How Can Teachers Unplug from Work in a Constantly Connected World?
How can teachers unplug from work in a constantly connected world?
It’s hard for me to unplug. Even on breaks and weekends, it seems I am at my computer. This means studying, writing, grading, lesson planning, and writing summer courses for both middle school and higher education. The benefit of technology means I have so much information at my fingertips. From a collaborative community of educators online to finding new resources for students and teachers I work with, I am excited to live in an age where there are so many innovative things in the way of technology. However, living in an online world means I am constantly connected. My phone bings at 8:30 at night when students email me with questions about projects. Parents send emails when I am ill or at a funeral. I used to answer without fail. When I thought about it, most businesses and employees have office hours. Teachers take papers home to grade, lessons home to plan, but they also have families and friends they want to spend time with. So, how can teachers unplug from work in a constantly connected world?
Set Office Hours then Unplug
Before my students arrive, I log in, check my email, and get set up for the day. However, parent and student emails get interrupted by meetings, copy machine malfunctions, and tech issues. It would be possible to take another eight hours a day just to get all the administrative tasks done. However, setting office hours can take care of that. Let students and parents know that emails will be answered within 24 hours. Any time after 5 p.m., for example, is reserved for family. Make it a time to unplug from everything work related. They shouldn’t expect an answer. There may be an occasion where you need to break your own rule, but try to turn off the email notifications at night.
Whether you are on spring or winter break, at a conference, home sick, or enjoying your evenings, keep offline and unplug by adding an away/vacation message to your email. Let students and parents know that you will return their emails during the next school day. If you are gone for an extended period of time, consult with a fellow staff member (or your substitute) to refer parent and student emails to the designated member for immediate needs.
Create a Classroom Community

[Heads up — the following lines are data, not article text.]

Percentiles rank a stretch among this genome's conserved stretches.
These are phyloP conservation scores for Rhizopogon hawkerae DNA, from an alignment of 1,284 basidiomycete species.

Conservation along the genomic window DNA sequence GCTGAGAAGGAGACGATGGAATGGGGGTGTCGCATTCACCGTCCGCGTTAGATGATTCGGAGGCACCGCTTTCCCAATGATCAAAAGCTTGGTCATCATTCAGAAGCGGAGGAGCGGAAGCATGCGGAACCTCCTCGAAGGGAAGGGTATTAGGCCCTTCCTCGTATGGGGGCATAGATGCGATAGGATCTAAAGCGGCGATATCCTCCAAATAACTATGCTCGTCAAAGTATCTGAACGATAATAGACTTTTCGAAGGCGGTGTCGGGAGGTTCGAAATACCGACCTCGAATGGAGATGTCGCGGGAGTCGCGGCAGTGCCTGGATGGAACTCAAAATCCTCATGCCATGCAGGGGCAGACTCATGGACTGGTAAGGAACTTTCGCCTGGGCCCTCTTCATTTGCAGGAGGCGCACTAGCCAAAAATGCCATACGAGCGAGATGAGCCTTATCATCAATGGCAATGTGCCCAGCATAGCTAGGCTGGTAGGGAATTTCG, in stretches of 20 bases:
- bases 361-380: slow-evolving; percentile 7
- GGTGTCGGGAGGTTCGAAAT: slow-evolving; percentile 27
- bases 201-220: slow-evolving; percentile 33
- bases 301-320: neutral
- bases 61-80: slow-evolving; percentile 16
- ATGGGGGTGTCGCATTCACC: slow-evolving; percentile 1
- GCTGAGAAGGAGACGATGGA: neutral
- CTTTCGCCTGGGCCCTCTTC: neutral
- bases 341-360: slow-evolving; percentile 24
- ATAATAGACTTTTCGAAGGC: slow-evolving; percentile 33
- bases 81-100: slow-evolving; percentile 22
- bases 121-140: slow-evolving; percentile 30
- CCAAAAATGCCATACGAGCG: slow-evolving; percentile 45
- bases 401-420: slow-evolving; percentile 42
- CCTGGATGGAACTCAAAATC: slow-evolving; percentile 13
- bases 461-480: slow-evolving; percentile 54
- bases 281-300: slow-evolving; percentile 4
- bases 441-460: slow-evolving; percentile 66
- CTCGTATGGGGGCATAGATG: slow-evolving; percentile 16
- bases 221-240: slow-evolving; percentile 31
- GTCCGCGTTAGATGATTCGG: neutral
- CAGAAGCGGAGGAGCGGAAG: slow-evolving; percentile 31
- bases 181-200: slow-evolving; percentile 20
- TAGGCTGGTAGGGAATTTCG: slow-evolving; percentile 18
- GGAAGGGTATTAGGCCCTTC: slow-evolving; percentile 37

Often, the questions that come from students can be answered by other students, allowing you to unplug after hours. First, create a safe online community where students can help each other with homework or study questions. In addition, they can share book recommendations, and talk about school events. Begin by creating a Flipgrid for your class or team to ask questions via video. Also, allow your students to make their own posts on Google Classroom.
Say No to the Phone
Keep Materials and Assignments Online
One of the benefits of being constantly connected is that your students and parents can have access to assignments and resources online. Post all your class materials on Google Classroom or your class website. Many school districts have homework pages for teams. My daughter’s elementary school uses SeeSaw, so I always know what is going on in the classroom, building, and district. The benefit of SeeSaw is that students can post their own work and share their own reminders and questions. Make your online classroom part of your daily routine, and it will save you a lot of “after hours” questions.
Offer Face to Face Help Before You Unplug
My students know that I am available before and after school most days. Even though online connections are part of the current education environment, it’s important for teachers and students to build in person relationships. If you have teachers that teach the same grade level or content area, consider rotating dates to help students with work before or after school. Team study sessions will help your students feel comfortable with content and allow you time to work with larger groups during your before and after school hours. Keep these hours then unplug at home.
Parent Contacts Just Because
When you only contact parents about all the things that go wrong in class, they tend to email you and expect quick replies when their child is struggling. Take a few minutes (literally, just three or four minutes) each day and email a parent about something specific their kid is doing well in your class. It doesn’t have to be academic. Maybe you caught them being kind or you saw their performance in the school talent show. Those little moments help parents realize how much you love and care about their children. That goes a long way to building respect and seeing you as a person with your own family and life outside the classroom.
I love technology. It has brought so much to my classroom that I never would have imagined when I first came into the field 15 years ago. However, there are times that I need to step away from the after hours emails and constant notifications and just be a mom, wife, and friend. Using these tips, can help teachers unplug in a constantly connected world.
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